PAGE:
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Andrew Lewis: From the Treasury to Tees Valley ‘radical’

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There are not many who work in Whitehall and the upper echelons of the Treasury who then decide to further their careers in local government. There are even fewer who do that by moving to the north-east, but that is exactly what Andrew Lewis has done.

Now managing director of the Tees Valley CA, Mr Lewis sees himself as a “radical” who is attempting to push the boundaries of public sector working through devolution.

Since Ben Houchen created, in the Conservative candidate’s own words, a “political earthquake” by winning last May’s mayoral election in a historically Labour-dominated area, the Tees Valley has risen from relative obscurity to political prominence – namechecks in the chancellor’s Budget and the business secretary’s industrial strategy are evidence of that.

Andrew Lewis

Andrew Lewis: From the Treasury to Tees Valley ‘radical’

Andrew Lewis

“I have always worked in areas where there is a high level of complexity and detail, but also where there is also a high level of political interest,” said Mr Lewis, who joined Tees Valley CA in July 2016.

“The focus of my career has been to bring those together and to have a good oversight of the detail that’s required in order to deliver these very technical challenges, but to do that in a way that relates to political leaders and works with them constructively to produce radical ideas.

“We have a great opportunity in the creation of the combined authority to do things differently, to change the local culture and the culture with government and I see my role as pushing those boundaries as far as we can go.”

Twenty-seven years ago Mr Lewis joined the Treasury and rose through the ranks to become a senior economist specialising in tax policy, international economics, financial regulation and employment policy.

Although he left the Treasury in 2004, Mr Lewis believes that experience has stood him, and the combined authority, in good stead.

“It’s always helpful to have people who have a good understanding of both local and central government and can bridge that divide, which can often feel like quite a substantial divide,” he said.

“There aren’t many of us who have worked at a senior level in central government and have then come out into the regions, particularly places like the north-east, and then build their career. But when that happens you’ve got a unique opportunity to see these issues from both sides of the fence – that allows us to win more arguments.”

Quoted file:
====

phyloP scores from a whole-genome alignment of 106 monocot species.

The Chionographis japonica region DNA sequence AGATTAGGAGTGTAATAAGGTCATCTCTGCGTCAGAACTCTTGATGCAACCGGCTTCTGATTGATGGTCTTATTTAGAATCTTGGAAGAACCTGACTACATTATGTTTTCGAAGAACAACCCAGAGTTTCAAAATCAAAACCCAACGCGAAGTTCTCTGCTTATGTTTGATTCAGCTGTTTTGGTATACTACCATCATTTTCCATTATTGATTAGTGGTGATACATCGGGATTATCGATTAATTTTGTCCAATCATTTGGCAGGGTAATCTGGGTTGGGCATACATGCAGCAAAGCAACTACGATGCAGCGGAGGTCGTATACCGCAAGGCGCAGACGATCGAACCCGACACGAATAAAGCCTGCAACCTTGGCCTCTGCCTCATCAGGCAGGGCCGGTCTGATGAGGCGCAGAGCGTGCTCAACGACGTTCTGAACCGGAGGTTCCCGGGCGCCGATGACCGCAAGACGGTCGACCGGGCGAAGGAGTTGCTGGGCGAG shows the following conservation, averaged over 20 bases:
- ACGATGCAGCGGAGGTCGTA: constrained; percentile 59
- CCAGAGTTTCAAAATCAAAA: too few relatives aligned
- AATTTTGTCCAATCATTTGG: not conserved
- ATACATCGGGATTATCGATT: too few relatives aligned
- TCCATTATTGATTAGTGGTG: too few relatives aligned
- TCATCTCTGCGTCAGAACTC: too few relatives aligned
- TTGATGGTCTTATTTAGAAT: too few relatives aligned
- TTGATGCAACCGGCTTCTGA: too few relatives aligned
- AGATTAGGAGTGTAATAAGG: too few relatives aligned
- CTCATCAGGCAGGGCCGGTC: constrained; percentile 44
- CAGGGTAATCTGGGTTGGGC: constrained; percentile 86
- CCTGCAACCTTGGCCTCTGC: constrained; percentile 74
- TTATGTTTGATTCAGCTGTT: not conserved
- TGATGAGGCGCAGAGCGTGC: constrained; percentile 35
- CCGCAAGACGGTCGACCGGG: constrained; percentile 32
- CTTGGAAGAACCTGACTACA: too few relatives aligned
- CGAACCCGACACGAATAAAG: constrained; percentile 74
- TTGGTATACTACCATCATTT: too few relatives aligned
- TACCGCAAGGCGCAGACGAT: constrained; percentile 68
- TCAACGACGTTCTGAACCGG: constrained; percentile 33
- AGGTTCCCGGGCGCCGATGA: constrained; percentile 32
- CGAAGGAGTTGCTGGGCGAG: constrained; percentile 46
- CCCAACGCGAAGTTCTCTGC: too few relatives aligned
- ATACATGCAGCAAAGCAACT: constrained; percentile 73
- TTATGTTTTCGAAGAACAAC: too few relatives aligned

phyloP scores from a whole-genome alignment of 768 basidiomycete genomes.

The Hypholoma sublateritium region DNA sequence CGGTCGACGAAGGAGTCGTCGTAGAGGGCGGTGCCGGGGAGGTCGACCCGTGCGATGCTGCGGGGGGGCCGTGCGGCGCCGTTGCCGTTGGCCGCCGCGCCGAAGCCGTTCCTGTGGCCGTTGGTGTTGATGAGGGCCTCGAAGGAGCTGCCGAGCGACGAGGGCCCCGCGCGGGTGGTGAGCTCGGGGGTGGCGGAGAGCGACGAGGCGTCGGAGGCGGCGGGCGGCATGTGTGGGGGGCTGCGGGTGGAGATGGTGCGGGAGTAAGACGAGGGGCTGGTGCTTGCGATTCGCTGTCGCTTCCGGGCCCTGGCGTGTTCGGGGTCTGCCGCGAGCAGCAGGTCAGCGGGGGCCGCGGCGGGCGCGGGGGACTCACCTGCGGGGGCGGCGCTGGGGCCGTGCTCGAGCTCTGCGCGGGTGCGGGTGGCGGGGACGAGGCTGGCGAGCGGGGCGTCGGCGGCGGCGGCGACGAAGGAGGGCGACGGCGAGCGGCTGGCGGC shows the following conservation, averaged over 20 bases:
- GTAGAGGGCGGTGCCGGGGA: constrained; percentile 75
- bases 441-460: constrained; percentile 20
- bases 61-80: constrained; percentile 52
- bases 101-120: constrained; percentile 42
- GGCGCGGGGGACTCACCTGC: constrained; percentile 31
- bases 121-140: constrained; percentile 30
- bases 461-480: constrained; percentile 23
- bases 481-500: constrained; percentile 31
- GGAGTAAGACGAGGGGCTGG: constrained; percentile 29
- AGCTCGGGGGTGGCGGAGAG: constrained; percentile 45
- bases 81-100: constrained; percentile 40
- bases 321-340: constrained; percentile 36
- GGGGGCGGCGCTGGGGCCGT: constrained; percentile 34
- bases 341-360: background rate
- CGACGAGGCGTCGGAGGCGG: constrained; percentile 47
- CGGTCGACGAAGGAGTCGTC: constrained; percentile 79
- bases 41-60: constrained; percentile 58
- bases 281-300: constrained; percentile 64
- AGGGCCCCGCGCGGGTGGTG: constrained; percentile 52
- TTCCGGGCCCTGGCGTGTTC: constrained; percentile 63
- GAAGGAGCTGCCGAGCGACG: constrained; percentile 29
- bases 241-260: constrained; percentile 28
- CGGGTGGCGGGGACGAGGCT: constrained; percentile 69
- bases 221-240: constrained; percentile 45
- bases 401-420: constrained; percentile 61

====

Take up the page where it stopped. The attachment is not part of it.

Mr Lewis said negotiating devolution deals epitomised that as the locally developed proposals cannot be an “unachievable wish list”. He said: “The proposals need to be ambitious and pushing the boundaries but you also need to judge tactically what the right proposition is at the right time in order to unblock the Whitehall machine.

“Having people working in combined authorities who have a good understanding of central government is critical to being able to judge that correctly.”

In 2016, Centre for Cities described the Tees Valley as the “dark horse of devolution”. Since then it has built on its devolution deal and the prime minister launched the first mayoral development corporation outside of London on the former SSI steelworks site. That subsequently received £123m in the Budget.

Mr Lewis said: “That is probably one of the most radical regeneration programmes anywhere in the country at the moment and it’s dependent on the delivery of local leaders and not central government.”

However, Mr Lewis said the “big changes are ahead of us”. He added: “For the past 18 months we have spent a lot of time getting the basics right – the constitution, the investment plan, building partnerships, and ensuring the smooth election of the mayor. Having done that now we need to focus on exploiting that tremendous platform we have got to deliver some really radical changes.”

Prior to joining the Tees Valley, Mr Lewis was Newcastle City Council’s assistant chief executive.

He said working for a council is “good preparation” for making the step up into a more strategic role but added it is different with a requirement to be “immersed” in forging local partnerships.

“It’s not just part of the job, it is the job,” said Mr Lewis. “The whole point of a combined authority is you’re bringing together different organisations, public and private, around a common objective. People will only buy into that if they are a part of the creation of that strategy and feel they are securing a benefit themselves, and have a role in delivering it for the wider area.”

Mr Lewis said he was “very enthusiastic about the combined authority model” but added: “It’s probably not a model that works everywhere in the country and shouldn’t be imposed on a one-size-fits-all basis. But to have a statutory basis for local leadership to deliver economic development over a long period with the consistency and flexibility of finance and the scope for innovation is a very exciting place to be. I would encourage others thinking of going down that road to see this as a great opportunity.”

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